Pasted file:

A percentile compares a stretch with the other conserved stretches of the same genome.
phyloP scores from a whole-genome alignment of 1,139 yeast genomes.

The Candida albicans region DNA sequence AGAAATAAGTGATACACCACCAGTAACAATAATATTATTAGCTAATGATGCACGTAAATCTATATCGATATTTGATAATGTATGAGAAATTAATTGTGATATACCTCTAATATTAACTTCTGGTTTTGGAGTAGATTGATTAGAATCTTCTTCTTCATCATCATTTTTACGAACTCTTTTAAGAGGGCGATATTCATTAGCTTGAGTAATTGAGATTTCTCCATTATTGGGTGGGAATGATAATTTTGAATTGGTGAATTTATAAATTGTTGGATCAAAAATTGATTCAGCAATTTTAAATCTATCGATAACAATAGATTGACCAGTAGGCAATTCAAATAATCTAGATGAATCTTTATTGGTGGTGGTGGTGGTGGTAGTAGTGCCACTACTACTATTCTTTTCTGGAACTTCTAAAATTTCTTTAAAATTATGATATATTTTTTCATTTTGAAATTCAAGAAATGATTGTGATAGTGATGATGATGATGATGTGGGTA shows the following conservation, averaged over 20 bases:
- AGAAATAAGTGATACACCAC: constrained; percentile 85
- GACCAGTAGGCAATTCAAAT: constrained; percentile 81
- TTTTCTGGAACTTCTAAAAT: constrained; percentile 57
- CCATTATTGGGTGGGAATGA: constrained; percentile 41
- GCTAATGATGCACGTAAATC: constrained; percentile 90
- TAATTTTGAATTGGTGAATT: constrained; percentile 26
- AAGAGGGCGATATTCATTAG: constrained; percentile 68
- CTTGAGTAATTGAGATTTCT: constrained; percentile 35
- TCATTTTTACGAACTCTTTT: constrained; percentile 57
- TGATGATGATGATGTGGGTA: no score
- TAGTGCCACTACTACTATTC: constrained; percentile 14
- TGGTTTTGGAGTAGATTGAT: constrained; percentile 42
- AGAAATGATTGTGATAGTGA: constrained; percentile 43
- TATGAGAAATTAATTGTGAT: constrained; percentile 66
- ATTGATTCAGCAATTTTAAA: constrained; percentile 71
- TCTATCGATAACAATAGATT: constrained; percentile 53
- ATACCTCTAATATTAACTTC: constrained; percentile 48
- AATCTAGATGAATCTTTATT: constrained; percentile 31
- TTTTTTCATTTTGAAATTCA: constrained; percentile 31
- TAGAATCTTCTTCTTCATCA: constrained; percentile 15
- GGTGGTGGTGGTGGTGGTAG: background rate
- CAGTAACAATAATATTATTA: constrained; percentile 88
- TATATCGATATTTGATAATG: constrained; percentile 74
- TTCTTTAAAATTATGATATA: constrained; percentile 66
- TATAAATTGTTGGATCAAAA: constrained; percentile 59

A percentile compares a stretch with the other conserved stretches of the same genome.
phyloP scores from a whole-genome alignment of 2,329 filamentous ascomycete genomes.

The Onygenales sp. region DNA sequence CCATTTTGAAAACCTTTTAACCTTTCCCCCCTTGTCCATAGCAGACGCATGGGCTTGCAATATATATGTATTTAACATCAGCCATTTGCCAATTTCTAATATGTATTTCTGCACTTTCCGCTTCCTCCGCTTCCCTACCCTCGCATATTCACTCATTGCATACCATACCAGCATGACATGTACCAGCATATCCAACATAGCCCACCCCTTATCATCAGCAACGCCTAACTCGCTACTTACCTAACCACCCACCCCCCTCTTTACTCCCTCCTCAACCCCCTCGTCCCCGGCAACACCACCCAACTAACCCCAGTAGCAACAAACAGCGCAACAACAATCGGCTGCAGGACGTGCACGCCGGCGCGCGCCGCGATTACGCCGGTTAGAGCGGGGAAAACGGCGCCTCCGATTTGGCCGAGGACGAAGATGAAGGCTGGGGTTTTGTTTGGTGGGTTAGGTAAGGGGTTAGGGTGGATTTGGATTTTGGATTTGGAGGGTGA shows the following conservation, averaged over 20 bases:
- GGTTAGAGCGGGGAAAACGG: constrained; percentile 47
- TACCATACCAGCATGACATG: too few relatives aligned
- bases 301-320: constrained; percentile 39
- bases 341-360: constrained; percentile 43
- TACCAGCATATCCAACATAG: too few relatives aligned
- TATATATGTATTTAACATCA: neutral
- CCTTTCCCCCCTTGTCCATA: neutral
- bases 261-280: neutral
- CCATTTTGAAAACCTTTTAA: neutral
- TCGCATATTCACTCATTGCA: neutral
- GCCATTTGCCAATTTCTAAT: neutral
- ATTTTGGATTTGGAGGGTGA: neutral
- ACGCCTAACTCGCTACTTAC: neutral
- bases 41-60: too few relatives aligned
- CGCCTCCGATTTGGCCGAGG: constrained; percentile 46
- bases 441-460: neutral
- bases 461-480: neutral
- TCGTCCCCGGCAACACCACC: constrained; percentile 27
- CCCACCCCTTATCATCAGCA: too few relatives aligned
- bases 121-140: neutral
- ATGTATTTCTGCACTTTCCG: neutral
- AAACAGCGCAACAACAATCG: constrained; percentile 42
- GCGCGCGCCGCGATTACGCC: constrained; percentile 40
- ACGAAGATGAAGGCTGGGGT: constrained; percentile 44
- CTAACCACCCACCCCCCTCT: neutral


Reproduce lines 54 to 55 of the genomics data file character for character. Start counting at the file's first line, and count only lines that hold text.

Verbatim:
- GCGCGCGCCGCGATTACGCC: constrained; percentile 40
- ACGAAGATGAAGGCTGGGGT: constrained; percentile 44